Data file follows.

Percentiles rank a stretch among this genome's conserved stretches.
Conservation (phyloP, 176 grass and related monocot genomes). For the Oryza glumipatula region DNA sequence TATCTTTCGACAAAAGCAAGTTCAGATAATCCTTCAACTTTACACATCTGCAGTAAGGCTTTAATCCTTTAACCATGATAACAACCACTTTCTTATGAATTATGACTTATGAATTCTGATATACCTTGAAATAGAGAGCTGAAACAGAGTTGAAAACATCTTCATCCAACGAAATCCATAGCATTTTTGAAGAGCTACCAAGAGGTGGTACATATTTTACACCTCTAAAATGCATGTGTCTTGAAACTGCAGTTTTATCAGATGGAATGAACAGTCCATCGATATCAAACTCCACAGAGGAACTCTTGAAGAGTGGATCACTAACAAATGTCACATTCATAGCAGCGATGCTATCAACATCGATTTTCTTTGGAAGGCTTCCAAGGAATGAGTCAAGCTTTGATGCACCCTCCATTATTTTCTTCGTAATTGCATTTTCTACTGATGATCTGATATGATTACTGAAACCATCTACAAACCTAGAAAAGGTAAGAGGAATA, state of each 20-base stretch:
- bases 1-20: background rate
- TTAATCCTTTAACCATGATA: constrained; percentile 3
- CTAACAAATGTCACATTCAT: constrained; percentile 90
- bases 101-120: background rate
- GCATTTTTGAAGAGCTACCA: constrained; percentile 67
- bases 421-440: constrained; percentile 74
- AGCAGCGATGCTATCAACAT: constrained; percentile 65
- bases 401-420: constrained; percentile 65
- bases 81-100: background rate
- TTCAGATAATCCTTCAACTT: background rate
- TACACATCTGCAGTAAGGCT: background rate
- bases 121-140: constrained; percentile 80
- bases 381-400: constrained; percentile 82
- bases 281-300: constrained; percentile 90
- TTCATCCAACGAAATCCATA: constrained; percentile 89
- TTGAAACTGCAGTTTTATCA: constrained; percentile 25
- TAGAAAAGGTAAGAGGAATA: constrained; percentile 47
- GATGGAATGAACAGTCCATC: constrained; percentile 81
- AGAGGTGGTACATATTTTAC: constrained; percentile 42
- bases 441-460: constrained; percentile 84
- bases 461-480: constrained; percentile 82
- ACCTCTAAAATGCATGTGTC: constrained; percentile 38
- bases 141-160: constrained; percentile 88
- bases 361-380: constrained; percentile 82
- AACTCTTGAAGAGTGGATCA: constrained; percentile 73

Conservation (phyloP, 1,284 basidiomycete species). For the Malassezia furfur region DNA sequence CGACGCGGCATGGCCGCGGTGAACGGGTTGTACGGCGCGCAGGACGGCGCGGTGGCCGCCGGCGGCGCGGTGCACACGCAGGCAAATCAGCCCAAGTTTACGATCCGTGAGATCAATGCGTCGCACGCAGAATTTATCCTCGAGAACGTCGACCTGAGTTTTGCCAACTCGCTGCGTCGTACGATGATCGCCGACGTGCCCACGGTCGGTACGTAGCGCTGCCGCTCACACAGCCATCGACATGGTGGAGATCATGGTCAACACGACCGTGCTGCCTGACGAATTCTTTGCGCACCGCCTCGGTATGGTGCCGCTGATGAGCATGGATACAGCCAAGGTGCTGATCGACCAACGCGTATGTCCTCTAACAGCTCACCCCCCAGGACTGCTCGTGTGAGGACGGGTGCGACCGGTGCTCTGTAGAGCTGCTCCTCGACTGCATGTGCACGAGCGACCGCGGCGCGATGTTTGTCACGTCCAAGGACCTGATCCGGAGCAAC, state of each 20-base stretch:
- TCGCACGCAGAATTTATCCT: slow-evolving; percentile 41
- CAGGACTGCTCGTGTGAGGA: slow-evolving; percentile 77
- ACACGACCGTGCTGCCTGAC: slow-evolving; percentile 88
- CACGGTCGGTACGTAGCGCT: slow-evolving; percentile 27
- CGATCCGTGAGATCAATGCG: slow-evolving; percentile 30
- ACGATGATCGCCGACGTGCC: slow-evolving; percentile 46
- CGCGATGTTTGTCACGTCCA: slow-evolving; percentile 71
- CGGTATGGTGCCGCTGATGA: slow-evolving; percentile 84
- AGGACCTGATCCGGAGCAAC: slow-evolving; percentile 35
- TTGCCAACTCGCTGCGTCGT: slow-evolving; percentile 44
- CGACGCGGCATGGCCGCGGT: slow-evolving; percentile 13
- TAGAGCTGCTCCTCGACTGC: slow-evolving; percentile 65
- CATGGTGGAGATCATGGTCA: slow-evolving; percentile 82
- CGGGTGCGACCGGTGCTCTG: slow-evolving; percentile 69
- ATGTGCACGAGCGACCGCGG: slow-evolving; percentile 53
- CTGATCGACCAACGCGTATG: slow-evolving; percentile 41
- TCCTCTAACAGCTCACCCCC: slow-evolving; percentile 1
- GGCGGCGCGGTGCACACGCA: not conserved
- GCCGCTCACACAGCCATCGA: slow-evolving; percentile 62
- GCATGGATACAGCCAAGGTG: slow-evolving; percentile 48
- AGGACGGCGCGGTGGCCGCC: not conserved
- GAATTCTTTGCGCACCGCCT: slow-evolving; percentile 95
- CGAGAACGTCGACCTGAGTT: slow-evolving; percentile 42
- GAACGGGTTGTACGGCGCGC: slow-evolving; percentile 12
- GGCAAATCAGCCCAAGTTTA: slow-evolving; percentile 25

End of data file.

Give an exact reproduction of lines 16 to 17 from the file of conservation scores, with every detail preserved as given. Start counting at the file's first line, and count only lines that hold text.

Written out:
- bases 281-300: constrained; percentile 90
- TTCATCCAACGAAATCCATA: constrained; percentile 89